January 2, 2012
At Locus, Cory Doctorow discusses how science fiction shapes our future.
So what do science fiction writers do when they ‘‘predict?’’ Well, as I’ve already discussed, they inspire. You’d be hard pressed to find an aerospace engineer or roboticist or computer scientist or theoretical physicist or biochemist who isn’t a science fiction fan. The ways that we write about the possible futures (or impossible ones) get civilians all het up about those possibilities. Sometimes, they go out and make them real.
At The Line of Best Fit, Canadian musicians choose their favorite 2011 music.
The List of Online "Best Books of 2011" Lists was updated Saturday with 81 year-end book lists added to the master aggregation, including io9's science fiction and fantasy books, NPR's best poems, iFanboy's best books about comics, and many others.
The Atlantic examines how sportswriting has changed over the past 100 years.
The Independent profiles author Mohamed Hashem.
The world's most vocal advocates of intellectual liberty have been mourning the deaths, and celebrating the lives, of Vaclav Havel and Christopher Hitchens. Mohamed Hashem absolutely belongs in that company. Should he need outside backing, those same elegists should be ready to stand up for this successor to their heroes.
At Newsweek, author Francine Prose reflects on Iowa City.
I can't think of another city so proud of its literary heritage that a central thoroughfare, Iowa Avenue, has been transformed into a bookish version of Hollywood Boulevard, its pavement imbedded with plaques that feature the names of, and quotations from, writers associated with the workshop: Kurt Vonnegut, Flannery O'Connor, Raymond Carver, and dozens more.
BBC News reports that CD sales fell in the UK last year but digital downloads rose.
The Daily Beast examines how modern Chinese artists are exploring the Nanjing massacre.
Salon interviews Carrie Brownstein and Fred Armisen about the new season of Portlandia.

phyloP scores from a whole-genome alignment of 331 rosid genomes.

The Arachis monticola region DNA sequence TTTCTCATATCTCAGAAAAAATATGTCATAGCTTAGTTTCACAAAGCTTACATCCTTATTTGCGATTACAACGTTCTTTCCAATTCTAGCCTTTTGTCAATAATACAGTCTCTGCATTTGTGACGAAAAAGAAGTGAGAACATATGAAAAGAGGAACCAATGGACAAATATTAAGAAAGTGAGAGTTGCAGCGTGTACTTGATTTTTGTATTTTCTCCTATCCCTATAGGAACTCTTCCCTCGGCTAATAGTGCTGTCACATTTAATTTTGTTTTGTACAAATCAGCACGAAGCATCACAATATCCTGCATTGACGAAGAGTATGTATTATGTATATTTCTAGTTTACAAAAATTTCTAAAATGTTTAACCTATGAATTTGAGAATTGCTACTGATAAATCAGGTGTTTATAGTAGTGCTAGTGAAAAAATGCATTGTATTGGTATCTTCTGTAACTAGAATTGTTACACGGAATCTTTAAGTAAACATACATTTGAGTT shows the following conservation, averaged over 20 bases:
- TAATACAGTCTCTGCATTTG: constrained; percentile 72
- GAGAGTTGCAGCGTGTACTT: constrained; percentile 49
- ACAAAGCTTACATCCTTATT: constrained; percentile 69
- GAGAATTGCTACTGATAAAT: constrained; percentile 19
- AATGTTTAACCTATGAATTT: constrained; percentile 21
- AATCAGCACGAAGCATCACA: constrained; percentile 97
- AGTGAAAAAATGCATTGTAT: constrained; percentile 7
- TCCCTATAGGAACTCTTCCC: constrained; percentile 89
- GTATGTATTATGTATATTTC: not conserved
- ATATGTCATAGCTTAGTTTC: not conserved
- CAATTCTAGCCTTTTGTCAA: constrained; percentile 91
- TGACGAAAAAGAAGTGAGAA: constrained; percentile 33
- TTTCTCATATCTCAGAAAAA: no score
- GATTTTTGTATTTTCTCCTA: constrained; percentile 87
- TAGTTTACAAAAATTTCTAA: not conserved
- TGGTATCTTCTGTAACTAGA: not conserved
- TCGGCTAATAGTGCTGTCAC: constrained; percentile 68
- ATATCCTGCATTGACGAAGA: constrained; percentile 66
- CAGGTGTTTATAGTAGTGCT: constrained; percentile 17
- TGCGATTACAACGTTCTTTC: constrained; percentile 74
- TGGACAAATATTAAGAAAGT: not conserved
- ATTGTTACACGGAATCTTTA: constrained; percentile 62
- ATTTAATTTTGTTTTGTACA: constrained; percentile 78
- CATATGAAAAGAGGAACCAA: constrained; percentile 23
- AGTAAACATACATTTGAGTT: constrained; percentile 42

Fred, you mentioned "Portlandia's" love of the '90s earlier – but you meant the 1890s, not the 1990s. Other than pre-prohibition cocktails and pickling, what else are you seeing from that era in hipster culture?
FA: Mustaches — and then the way that meat is treated. Meat, for some reason — I feel like in Brooklyn, people just really love cuts of meat, and it's almost unacceptable to go to a crappy butcher. It’s like — "No, I've got to go to this purveyor." Why? Do we feel like you can trust it more?
At the Los Angeles Review of Books, Aretha Sills remembers singer-songwriter Townes Van Zandt.
The Daily Beast explores "the graphic novel renaissance."
As more people grasp comics’ twin potential for art and activism, there are signs that graphic books are finding a place alongside blogs and Facebook, texts and tweets, in the arsenal of revolution.
Amazon MP3 has 100 digital albums on sale for $5.
also at Largehearted Boy:
previous Shorties posts (news and links from the worlds of music, books, and pop culture)
100 Online Sources for Free and Legal Music Downloads
Atomic Books Comics Preview (the week's best new comics & graphic novels)
daily mp3 downloads
Largehearted Word (the week's best new books)
Try It Before You Buy It (mp3s and full album streams from this week's CD releases)
weekly music & DVD release lists
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